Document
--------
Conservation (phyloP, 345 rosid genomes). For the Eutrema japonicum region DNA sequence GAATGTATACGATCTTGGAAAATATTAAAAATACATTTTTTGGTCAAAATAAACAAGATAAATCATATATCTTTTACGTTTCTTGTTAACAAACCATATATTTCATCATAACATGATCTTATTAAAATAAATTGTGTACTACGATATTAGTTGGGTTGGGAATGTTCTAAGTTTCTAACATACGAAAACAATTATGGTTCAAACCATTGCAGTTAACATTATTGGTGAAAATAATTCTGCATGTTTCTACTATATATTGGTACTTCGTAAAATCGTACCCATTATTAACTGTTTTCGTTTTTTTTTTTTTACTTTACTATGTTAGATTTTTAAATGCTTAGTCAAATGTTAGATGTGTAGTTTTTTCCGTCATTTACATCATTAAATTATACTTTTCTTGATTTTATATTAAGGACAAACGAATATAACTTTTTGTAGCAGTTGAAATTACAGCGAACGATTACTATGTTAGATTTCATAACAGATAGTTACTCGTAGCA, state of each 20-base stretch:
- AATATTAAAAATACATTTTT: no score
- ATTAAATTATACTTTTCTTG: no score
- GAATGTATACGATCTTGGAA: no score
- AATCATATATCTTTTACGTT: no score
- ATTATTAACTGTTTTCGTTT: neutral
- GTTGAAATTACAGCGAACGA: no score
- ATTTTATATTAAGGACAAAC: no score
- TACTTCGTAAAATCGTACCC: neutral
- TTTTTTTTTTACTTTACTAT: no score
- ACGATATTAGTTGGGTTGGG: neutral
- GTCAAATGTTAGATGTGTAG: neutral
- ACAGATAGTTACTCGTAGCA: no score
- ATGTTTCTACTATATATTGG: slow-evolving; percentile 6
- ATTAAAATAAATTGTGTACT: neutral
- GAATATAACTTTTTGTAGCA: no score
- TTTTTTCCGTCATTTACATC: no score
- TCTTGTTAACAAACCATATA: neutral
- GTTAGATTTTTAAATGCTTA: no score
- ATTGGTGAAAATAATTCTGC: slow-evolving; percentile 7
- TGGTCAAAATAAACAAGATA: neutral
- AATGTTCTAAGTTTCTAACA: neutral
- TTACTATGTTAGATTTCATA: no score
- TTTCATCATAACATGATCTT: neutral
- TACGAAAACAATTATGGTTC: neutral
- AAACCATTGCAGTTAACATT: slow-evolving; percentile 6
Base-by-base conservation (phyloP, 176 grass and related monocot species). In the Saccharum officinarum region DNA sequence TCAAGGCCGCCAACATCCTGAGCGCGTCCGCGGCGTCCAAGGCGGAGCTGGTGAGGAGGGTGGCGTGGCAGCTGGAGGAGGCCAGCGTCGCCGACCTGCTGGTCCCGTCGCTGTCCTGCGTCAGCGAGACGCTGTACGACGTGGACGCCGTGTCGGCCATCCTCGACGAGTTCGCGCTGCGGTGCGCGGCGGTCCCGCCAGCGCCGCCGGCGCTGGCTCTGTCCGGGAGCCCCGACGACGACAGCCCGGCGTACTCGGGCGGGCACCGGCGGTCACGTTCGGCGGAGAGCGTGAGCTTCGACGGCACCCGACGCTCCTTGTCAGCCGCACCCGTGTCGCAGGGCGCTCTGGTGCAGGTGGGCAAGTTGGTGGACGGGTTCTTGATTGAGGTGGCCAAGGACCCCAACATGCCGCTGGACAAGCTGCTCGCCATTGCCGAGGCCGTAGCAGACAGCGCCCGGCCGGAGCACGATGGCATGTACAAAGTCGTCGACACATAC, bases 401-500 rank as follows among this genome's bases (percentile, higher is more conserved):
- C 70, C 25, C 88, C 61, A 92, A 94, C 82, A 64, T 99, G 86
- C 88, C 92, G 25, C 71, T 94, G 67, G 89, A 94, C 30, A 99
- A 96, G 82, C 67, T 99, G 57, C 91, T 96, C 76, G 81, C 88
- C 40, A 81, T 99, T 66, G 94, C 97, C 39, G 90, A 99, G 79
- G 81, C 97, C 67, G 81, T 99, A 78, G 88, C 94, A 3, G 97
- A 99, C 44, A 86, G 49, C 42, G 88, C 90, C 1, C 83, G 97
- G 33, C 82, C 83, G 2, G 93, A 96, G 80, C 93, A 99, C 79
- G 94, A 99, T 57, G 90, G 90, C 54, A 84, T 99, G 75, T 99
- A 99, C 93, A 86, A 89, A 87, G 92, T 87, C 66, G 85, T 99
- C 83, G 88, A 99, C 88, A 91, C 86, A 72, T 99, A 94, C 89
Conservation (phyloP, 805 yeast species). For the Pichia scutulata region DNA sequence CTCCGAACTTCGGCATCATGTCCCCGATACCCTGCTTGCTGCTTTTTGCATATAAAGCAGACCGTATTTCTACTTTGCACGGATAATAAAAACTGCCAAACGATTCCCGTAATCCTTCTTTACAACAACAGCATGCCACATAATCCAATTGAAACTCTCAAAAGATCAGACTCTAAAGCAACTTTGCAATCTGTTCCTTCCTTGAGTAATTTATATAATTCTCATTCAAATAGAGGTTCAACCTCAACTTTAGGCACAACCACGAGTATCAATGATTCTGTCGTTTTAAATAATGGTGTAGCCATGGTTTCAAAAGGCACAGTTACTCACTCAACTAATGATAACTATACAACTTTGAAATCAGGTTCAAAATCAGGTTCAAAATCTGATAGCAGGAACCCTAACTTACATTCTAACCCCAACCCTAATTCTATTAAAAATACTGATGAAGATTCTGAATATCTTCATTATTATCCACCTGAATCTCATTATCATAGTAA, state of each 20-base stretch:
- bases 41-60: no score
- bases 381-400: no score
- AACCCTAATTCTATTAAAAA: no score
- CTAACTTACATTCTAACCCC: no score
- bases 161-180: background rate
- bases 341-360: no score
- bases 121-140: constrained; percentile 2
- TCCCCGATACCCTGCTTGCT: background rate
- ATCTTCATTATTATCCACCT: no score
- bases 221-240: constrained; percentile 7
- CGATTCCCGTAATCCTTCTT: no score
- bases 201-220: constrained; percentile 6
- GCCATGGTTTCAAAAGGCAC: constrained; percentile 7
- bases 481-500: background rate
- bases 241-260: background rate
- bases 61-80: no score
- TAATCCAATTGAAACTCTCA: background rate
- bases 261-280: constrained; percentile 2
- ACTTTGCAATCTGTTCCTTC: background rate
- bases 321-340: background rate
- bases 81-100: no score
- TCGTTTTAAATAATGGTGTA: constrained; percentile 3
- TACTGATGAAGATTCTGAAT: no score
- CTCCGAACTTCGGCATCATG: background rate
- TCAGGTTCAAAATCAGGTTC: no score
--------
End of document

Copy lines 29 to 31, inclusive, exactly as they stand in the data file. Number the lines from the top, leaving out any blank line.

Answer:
- C 88, C 92, G 25, C 71, T 94, G 67, G 89, A 94, C 30, A 99
- A 96, G 82, C 67, T 99, G 57, C 91, T 96, C 76, G 81, C 88
- C 40, A 81, T 99, T 66, G 94, C 97, C 39, G 90, A 99, G 79